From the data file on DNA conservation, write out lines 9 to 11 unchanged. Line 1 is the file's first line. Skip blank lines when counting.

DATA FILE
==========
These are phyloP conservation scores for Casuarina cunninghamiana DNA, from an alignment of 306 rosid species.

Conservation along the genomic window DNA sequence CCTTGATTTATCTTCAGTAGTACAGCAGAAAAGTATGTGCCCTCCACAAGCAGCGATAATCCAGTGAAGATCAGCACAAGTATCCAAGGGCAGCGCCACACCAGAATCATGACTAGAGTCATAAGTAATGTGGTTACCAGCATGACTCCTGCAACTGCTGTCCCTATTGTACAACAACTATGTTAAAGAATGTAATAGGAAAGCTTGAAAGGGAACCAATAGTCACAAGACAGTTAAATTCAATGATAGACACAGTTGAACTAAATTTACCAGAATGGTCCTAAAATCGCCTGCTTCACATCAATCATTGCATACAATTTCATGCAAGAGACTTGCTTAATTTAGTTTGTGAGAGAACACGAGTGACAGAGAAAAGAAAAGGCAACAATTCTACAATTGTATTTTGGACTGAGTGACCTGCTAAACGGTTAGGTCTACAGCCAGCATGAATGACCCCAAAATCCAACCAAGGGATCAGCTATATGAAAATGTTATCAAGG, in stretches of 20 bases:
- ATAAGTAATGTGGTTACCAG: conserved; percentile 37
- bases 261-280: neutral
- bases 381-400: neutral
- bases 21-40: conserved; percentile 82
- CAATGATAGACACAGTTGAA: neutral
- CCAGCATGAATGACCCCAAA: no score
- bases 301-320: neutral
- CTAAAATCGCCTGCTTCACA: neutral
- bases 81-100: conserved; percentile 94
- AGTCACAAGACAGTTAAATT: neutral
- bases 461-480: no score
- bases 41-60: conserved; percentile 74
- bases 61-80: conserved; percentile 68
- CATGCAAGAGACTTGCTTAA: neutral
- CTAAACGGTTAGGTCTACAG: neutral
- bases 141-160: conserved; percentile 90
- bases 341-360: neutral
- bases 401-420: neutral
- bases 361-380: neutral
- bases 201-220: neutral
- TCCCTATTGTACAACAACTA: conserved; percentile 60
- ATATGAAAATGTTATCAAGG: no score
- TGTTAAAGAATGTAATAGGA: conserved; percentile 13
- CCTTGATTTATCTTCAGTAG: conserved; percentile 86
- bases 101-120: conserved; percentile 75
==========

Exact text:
- bases 301-320: neutral
- CTAAAATCGCCTGCTTCACA: neutral
- bases 81-100: conserved; percentile 94